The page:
Home » The Sixers’ Defense Looks Like Hot Junk

The Sixers’ Defense Looks Like Hot Junk

It’s easy to blame the Philadelphia 76ers’ offense for the terrible 4-1 start that quickly made them the most disappointing team in the league. There were stretches where it was downright unwatchable. The ball sticks. bodies don’t move. It’s an aesthetic migraine for anyone who wants to see flowing basketball play between James Harden, Joel Embiid and the increasingly irrepressible Tyrese Maxey.

There’s some truth to that nagging about offense, but Philly has too much talent to dip anywhere below “good” when it’s time to put the ball in the basket. The Sixers are ninth in offensive standings, and the only team that has been more efficient in the halffield is Boston. No two teammates have linked with more assisted baskets than Harden and Embiid.

Far more detrimental to the Sixers so far is the undeniable fact that their defense is hot trash. Only four teams give up more points per possession, and it doesn’t take long to look under the hood to see why. The Sixers have the highest opposing 3-point frequency to date, with a 53.6 percent contest rate — the third-worst in the league, according to Second Spectrum — against all field goal attempts.

The Sixers keep attacks off the basket, but every opponent so far has slashed them when they get there, shooting 76.6 percent overall. This happens regardless of whether Embiid is in play or not, which will prove to be either coincidence or an ominous sign of impending disaster. Do you wanna blame Harden? Philly allows a whopping 138.9 points per 100 possessions when Embiid is on the floor without his notoriously lethargic costar.

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Regardless of who’s playing, Philadelphia hasn’t made an impact in the halffield and — read this next part slowly because it’s important enough to ultimately decide how dramatic the mid-season changes in Philadelphia should be — own by far the worst transition defense in the NBA. When I say by far, I mean the league average for points added per 100 transition games is currently 3.4 and Philly allows for 9.3. Outside of live rebounds, teams score 1.7 points per transition game. Memphis is the second worst team at 1.43.

Here’s what these numbers look like when applied to a basketball court:

As with each team’s transition defense, some of these results are related to shot selection and ground balance. If the Sixers miss a 3, they’re wiped out shortly after, allowing for 1.26 points per possession. But what’s particularly worrying here is that they’re even worse afterwards did Baskets (1.31 points per possession).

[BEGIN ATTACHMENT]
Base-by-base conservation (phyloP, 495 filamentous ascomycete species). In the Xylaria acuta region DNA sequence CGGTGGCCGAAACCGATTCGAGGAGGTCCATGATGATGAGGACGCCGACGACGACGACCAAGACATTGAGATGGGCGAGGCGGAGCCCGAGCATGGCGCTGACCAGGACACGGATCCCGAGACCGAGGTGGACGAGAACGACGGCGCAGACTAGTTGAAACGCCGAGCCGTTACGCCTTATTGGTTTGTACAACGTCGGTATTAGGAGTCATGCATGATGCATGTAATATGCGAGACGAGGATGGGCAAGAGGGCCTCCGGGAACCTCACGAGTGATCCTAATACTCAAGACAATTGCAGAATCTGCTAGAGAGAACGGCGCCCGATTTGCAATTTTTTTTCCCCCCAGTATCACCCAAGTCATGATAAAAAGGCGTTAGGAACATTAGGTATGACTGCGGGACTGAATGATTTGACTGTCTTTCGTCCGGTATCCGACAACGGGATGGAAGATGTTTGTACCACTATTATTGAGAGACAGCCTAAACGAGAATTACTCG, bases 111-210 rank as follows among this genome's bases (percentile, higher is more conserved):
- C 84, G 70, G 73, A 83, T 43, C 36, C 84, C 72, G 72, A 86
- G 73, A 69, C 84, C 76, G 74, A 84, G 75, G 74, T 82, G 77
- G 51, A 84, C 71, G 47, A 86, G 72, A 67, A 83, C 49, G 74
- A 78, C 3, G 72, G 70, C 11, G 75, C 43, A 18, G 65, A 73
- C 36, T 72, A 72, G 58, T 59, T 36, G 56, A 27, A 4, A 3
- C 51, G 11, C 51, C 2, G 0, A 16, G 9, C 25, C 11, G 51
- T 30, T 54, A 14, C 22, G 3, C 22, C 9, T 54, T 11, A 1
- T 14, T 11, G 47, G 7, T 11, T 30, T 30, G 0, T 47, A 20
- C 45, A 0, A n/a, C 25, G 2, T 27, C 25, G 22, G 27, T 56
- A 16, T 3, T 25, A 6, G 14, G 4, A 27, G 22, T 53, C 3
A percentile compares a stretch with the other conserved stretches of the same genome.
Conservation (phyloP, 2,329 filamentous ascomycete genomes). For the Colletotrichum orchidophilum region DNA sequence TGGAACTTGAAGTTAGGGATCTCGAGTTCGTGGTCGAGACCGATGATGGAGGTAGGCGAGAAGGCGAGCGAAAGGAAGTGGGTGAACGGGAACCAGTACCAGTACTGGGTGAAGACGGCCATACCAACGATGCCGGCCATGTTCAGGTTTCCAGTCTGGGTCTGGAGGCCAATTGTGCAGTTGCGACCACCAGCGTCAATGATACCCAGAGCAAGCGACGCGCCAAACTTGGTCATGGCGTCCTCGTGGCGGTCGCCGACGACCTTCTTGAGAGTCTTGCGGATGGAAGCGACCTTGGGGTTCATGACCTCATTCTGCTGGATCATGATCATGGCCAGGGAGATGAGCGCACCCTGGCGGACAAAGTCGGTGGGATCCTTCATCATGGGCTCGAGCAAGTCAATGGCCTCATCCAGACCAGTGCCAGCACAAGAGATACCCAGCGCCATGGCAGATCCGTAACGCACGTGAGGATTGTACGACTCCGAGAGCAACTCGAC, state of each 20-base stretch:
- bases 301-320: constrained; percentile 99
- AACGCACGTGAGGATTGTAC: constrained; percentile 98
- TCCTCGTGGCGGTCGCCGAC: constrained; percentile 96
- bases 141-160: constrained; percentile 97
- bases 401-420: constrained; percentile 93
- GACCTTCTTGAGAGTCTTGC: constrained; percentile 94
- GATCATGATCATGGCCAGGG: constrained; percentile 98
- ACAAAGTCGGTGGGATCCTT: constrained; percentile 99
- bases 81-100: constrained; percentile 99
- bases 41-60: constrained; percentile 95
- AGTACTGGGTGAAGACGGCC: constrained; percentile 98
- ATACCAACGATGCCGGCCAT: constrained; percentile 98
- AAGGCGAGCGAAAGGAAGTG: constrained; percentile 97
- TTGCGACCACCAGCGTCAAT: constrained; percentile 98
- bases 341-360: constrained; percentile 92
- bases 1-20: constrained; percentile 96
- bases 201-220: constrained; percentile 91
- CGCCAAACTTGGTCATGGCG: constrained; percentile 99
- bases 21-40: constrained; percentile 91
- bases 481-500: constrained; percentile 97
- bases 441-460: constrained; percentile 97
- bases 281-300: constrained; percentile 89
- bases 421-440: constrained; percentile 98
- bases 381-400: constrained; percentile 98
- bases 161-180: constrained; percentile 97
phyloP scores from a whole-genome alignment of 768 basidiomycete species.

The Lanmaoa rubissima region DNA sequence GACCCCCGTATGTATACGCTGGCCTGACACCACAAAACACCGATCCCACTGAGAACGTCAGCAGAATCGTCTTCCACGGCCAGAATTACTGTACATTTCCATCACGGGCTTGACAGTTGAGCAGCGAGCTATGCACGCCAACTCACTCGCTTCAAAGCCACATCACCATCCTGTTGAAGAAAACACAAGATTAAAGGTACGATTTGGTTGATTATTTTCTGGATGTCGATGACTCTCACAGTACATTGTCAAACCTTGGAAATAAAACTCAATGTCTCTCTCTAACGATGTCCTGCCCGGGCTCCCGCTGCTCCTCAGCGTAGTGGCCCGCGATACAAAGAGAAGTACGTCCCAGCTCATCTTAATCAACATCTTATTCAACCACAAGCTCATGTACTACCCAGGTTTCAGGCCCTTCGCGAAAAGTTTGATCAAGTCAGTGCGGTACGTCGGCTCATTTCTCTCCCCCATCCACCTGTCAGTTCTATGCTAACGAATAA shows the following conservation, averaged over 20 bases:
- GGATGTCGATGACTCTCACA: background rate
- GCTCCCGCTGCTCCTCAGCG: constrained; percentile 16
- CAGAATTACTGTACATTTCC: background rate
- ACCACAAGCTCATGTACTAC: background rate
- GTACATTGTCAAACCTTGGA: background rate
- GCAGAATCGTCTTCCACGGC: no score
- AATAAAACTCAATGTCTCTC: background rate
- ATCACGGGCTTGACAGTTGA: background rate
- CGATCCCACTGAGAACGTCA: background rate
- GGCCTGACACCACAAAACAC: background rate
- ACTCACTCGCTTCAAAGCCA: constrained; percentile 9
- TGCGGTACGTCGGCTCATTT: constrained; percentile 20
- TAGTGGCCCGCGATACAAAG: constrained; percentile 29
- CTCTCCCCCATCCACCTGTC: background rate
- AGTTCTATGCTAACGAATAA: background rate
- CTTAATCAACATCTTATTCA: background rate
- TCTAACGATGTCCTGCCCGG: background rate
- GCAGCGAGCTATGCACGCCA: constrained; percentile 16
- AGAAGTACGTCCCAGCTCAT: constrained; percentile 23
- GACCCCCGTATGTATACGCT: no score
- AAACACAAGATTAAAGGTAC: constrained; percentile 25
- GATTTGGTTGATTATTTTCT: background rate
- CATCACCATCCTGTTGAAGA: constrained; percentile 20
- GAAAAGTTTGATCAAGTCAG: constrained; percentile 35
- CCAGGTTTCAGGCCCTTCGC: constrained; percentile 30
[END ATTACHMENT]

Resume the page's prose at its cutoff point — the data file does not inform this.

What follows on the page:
Just a few games into a season of serious title ambitions, Doc Rivers is already crafting a zone defense that his players seem unprepared and incapable of:

When not pushing back in transition, the Sixers can be found rolling on backdoor cuts, screwing up pick-and-roll coverages, and refusing to close capable outside shooters. Misunderstandings are common. Effort seems optional.

Now comes the obligatory caveat that accompanies every article written just 10 days into an NBA season: It’s early! Embiid can eventually get in shape and continue liquidating the shot attempts making opponents unusually comfortable when protecting the rim. (They’re converting a paltry 75 percent of them so far.) Perhaps there will be a greater sense of urgency and everyone will begin to realize how important that first step back to defense is when trying to win an NBA game.

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However, some parts of it cannot be corrected internally. Philly’s staff is questionable, which is worrying considering Daryl Morey has been active in the off-season trying to fix issues that arose in last year’s roster. A great responsibility falls to Embiid to clean up mistakes made at the perimeter. But even he cannot solve all problems on his own. With Wednesday’s game against the Raptors at stake, Toronto put Maxey into a ball save, catapulting Pascal Siakam downhill and forcing Embiid to pass Scottie Barnes, who caught Siakam’s bounce pass for an easy dunk to close out the game.

Maxey is 6-foot-2. Hardening is… hardening. Tobias Harris is stiff. The Sixers need PJ Tucker as a Doberman pinscher against the roster of veteran forwards and wings up and down the Eastern Conference (Jayson Tatum, Jaylen Brown, Kevin Durant, Jimmy Butler, Giannis Antetokounmpo, Khris Middleton, etc.), but against the Raptors He started the game, giving Siakam enough space to do a cartwheel. Siakam responded by hitting about 17 jumpers in a row.

The Sixers don’t have a backup plan unless Tucker, who is 37, can at least disrupt opponents in these matchups. From the bench, Montrezl Harrell looks like the undersized third tall man that he is. Two-time acting all-defensive teammate Matisse Thybulle has played a total of six minutes this season. Its ability to generate turnover would help, but at the known cost of screwing up Philly’s distance, which is a no-no when trying to stress Harden and Embiid.

De’Anthony Melton and Danuel House Jr. are theoretically better two-way options built for the playoffs, which is what this roster was reportedly primed for. But so far they both look mixed up. Georges Niang is an eternal goal. Philly’s second most played lineup — Embiid, Maxey, Melton, House and Niang — is at minus 16 with a 139.7 defensive rating, and the offense didn’t even shoot the 3-ball well against them.

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It’s early again. The Sixers have a very talented roster and five games isn’t a sample size worth firing or trading. But if things snowball after that slow start, a change might be needed. Right now, the Sixers’ defense doesn’t even seem capable of winning a playoff series, let alone contend for a championship.

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